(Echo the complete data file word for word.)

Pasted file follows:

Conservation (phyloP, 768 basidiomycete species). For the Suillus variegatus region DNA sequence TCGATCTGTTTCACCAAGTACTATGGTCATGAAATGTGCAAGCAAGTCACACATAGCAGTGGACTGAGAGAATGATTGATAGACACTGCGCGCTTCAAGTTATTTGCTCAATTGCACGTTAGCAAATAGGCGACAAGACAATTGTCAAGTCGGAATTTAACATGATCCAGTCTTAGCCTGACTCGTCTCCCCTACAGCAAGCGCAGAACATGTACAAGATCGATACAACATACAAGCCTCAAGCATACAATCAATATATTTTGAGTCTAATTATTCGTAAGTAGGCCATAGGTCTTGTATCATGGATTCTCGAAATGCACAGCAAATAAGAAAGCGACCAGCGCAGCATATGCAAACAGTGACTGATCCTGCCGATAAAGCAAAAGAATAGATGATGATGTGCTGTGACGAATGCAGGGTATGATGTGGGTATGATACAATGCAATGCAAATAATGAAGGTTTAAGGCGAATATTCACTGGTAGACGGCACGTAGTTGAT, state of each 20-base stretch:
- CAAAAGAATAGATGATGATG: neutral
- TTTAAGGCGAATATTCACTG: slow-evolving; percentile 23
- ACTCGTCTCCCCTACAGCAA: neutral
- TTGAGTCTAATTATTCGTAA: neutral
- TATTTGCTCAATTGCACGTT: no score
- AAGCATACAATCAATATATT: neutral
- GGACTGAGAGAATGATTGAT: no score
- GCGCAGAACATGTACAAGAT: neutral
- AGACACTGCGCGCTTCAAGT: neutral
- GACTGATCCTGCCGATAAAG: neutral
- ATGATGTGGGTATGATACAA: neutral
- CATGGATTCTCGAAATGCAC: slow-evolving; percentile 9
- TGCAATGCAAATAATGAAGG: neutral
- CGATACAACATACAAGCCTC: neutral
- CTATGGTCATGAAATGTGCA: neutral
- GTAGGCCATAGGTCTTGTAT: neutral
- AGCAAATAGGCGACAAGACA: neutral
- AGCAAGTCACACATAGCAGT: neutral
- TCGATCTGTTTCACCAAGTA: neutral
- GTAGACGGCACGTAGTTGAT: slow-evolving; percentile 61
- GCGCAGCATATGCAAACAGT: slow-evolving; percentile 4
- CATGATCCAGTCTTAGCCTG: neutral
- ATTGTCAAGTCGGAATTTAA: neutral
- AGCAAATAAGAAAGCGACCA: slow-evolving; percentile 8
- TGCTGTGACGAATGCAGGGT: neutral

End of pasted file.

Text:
Conservation (phyloP, 768 basidiomycete species). For the Suillus variegatus region DNA sequence TCGATCTGTTTCACCAAGTACTATGGTCATGAAATGTGCAAGCAAGTCACACATAGCAGTGGACTGAGAGAATGATTGATAGACACTGCGCGCTTCAAGTTATTTGCTCAATTGCACGTTAGCAAATAGGCGACAAGACAATTGTCAAGTCGGAATTTAACATGATCCAGTCTTAGCCTGACTCGTCTCCCCTACAGCAAGCGCAGAACATGTACAAGATCGATACAACATACAAGCCTCAAGCATACAATCAATATATTTTGAGTCTAATTATTCGTAAGTAGGCCATAGGTCTTGTATCATGGATTCTCGAAATGCACAGCAAATAAGAAAGCGACCAGCGCAGCATATGCAAACAGTGACTGATCCTGCCGATAAAGCAAAAGAATAGATGATGATGTGCTGTGACGAATGCAGGGTATGATGTGGGTATGATACAATGCAATGCAAATAATGAAGGTTTAAGGCGAATATTCACTGGTAGACGGCACGTAGTTGAT, state of each 20-base stretch:
- CAAAAGAATAGATGATGATG: neutral
- TTTAAGGCGAATATTCACTG: slow-evolving; percentile 23
- ACTCGTCTCCCCTACAGCAA: neutral
- TTGAGTCTAATTATTCGTAA: neutral
- TATTTGCTCAATTGCACGTT: no score
- AAGCATACAATCAATATATT: neutral
- GGACTGAGAGAATGATTGAT: no score
- GCGCAGAACATGTACAAGAT: neutral
- AGACACTGCGCGCTTCAAGT: neutral
- GACTGATCCTGCCGATAAAG: neutral
- ATGATGTGGGTATGATACAA: neutral
- CATGGATTCTCGAAATGCAC: slow-evolving; percentile 9
- TGCAATGCAAATAATGAAGG: neutral
- CGATACAACATACAAGCCTC: neutral
- CTATGGTCATGAAATGTGCA: neutral
- GTAGGCCATAGGTCTTGTAT: neutral
- AGCAAATAGGCGACAAGACA: neutral
- AGCAAGTCACACATAGCAGT: neutral
- TCGATCTGTTTCACCAAGTA: neutral
- GTAGACGGCACGTAGTTGAT: slow-evolving; percentile 61
- GCGCAGCATATGCAAACAGT: slow-evolving; percentile 4
- CATGATCCAGTCTTAGCCTG: neutral
- ATTGTCAAGTCGGAATTTAA: neutral
- AGCAAATAAGAAAGCGACCA: slow-evolving; percentile 8
- TGCTGTGACGAATGCAGGGT: neutral